Lonely dog(9 Posts)
I recently had to have my elderly terrier put to sleep. She lived with my rescue greyhound and they appeared to politely ignore each other's existence. However since she has gone he has started to show signs of distress when we are out - today he removed everything from the airing cupboard which had been left ajar - previously he just slept and was a model citizen. I have never just owned one dog as I felt it was kinder to own 2, but had no plans to replace my terrier. Should I rethink?
I'm sorry, you must miss your terrier, Mitzi50.
Was this recently? I firmly believe that animals suffer their own bereavement, grief, whatever. To me, it's not inconceivable that your greyhound isn't so much lonely, as sad, grieving in his own way, for his pal.
Not to say that means he isn't also lonely, or may become lonely in the future, simply that I wouldn't rush out to get another dog because of your greyhounds reaction.
This'll maybe sound silly, but give him time. Lots of reassurance. Maybe a few new or extra activities, to raise his spirits and take his mind of things. Just like you, he's got to adjust to the loss, find a new level, maybe a new routine.
Thanks - yes very recent (10 days). I'm just surprised as she was quite horrible to him - about a quarter of his size but wouldn't let him eat in the same room, share a bed etc. She was very feisty right to the end. Up til now I have always had 2 or more dogs (My elderly lab was put to sleep in the summer).
GingerDog was inconsolable when BlackDog was PTS. He became a shadow of himself, went off his food, moped around the house and generally only seemed to enjoy himself on walks. This went on for so long that we bought forward getting a second dog. Once he got over the pearl clutching stage, aghast we had bought a puppy into his midst, he cheered up no end and today they are good friends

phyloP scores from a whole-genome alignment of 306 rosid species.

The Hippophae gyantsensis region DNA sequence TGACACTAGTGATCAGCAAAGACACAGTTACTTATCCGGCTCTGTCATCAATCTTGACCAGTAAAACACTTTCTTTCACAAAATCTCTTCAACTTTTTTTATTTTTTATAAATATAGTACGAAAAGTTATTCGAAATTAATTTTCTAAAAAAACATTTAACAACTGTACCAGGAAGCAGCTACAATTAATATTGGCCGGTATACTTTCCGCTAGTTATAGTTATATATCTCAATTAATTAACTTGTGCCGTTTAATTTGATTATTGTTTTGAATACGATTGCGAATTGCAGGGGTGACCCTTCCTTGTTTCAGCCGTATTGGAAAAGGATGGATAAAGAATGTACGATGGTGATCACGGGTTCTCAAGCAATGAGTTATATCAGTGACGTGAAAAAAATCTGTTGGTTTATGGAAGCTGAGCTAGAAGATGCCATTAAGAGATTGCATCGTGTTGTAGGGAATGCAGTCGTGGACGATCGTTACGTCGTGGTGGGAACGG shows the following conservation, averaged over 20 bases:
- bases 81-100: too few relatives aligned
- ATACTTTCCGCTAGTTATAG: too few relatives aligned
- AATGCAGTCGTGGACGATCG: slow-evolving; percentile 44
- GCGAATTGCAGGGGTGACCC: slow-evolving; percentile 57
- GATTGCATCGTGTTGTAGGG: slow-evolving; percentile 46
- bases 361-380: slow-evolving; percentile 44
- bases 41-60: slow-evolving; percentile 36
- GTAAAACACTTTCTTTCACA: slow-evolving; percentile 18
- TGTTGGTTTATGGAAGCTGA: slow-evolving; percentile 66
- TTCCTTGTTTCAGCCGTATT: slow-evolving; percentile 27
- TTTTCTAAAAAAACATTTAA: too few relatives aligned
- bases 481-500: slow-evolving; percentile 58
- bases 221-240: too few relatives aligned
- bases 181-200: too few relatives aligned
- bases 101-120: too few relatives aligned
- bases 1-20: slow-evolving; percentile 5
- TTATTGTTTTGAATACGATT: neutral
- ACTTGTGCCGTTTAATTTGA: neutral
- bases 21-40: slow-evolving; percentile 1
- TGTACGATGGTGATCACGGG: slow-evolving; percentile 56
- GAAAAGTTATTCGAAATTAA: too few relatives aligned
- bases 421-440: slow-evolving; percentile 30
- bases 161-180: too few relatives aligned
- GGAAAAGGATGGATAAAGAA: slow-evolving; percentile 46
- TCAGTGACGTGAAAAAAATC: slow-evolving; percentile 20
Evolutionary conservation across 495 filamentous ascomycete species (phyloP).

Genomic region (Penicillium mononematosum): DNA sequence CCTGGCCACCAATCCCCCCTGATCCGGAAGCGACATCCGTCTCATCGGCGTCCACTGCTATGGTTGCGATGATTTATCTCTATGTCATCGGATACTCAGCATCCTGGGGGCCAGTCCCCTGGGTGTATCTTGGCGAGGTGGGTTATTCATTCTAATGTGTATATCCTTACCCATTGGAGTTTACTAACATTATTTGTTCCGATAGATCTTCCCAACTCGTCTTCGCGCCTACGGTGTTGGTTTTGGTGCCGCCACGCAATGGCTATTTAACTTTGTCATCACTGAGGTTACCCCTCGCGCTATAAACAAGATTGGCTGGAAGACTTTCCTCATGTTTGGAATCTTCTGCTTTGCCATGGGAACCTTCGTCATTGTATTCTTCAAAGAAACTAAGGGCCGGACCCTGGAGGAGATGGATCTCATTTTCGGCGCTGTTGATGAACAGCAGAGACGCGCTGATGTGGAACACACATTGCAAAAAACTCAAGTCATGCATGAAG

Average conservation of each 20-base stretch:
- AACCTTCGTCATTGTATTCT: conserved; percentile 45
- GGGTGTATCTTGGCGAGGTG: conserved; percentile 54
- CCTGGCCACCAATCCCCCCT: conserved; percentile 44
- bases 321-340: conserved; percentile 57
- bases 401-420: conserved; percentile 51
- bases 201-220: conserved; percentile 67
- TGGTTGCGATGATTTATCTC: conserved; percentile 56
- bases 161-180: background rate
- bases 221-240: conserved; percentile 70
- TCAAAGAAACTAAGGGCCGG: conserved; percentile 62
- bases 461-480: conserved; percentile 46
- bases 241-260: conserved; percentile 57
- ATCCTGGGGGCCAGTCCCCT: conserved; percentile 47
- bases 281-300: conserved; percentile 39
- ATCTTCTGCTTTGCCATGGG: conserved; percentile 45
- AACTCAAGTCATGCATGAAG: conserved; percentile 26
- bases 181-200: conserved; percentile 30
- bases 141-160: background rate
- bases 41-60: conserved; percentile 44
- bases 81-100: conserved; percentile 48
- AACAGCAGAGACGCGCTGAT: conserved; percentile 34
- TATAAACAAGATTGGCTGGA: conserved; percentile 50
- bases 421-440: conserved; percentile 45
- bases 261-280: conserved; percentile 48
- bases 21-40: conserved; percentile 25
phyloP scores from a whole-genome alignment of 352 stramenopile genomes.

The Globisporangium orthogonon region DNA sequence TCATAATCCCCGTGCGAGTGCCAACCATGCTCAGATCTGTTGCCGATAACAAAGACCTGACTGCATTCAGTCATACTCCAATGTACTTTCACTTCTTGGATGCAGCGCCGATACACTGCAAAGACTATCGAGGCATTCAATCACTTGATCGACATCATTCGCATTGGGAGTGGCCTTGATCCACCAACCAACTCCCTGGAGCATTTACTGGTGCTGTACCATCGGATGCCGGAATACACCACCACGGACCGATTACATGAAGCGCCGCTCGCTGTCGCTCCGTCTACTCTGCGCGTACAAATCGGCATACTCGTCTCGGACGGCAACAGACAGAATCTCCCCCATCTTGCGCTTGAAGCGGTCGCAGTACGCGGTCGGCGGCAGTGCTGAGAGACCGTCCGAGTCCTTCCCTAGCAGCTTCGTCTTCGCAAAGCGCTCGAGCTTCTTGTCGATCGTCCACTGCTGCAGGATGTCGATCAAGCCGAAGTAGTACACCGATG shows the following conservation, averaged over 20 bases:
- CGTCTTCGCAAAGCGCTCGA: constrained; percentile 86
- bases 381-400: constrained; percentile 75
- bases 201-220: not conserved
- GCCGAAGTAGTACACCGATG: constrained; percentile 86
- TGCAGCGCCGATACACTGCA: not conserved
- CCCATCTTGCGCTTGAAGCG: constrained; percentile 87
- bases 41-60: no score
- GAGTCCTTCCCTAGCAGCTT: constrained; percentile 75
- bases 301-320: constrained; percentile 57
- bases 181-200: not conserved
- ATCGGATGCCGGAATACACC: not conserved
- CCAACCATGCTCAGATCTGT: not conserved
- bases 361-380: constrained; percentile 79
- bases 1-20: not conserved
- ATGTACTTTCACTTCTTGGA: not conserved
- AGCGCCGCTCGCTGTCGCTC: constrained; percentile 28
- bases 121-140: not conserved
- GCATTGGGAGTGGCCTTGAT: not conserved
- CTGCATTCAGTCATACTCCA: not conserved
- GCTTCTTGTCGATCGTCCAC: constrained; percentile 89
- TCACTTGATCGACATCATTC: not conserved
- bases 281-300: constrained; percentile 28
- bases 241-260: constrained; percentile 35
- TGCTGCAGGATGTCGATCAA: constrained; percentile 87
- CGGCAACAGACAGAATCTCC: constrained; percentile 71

First of all, I'm so sorry for your loss.
My Lurcher grieved terribly for our Oldgirl when we lost her last spring. He's always been a very laid back (almost horizontal) dog that nothing ever bothered, but he started howling (really badly) when left. Even when I was just popping out for just 15 minute school runs he would start howling the second the front door shut. He was thoroughly depressed at home and only ever happy when out walking, so I reached a point where we were walking for 3-4 hours a day while the ds were at school and I was getting nothing else done.
I did a lot of research and a lot of work with him and discovered it wasn't separation anxiety, but something called isolation distress. He wasn't over attached to us - or Oldgirl - he had simply never had to be totally alone before and couldn't handle it. (Although, realistically, there was probably also a certain degree of anxiety because Oldgirl was very much the matriarch of the household, dogwise at least and he was now left as the only dog in the house with noone to lead the way and tell him what to do - she was a confident bossy girl.)
I was advised to get another dog by a couple of behaviourists, but didn't want to do so without helping him learn to cope better first, so spent three months working on gradually getting him used to being alone. Started with just a few minutes, worked on desensitising him to signals that I was about to leave and worked up to him eventually being able to be left for and hour and a half. At that point we were approached about taking on a rescue Lurcher pup and felt he had improved sufficiently enough for us to do so.
Ironically, the Lurcher pup we took on had had a very bad start and developed Separation Anxiety as a result. He's 9 months old now and I was able to leave him for an hour and a half without him yelling for the first time yesterday! Older Lurcher
grudgingly accepts loves him now, but was actually mightily unimpressed that we brought another dog into the house at first - very similar Slapntickle's boy's reaction really.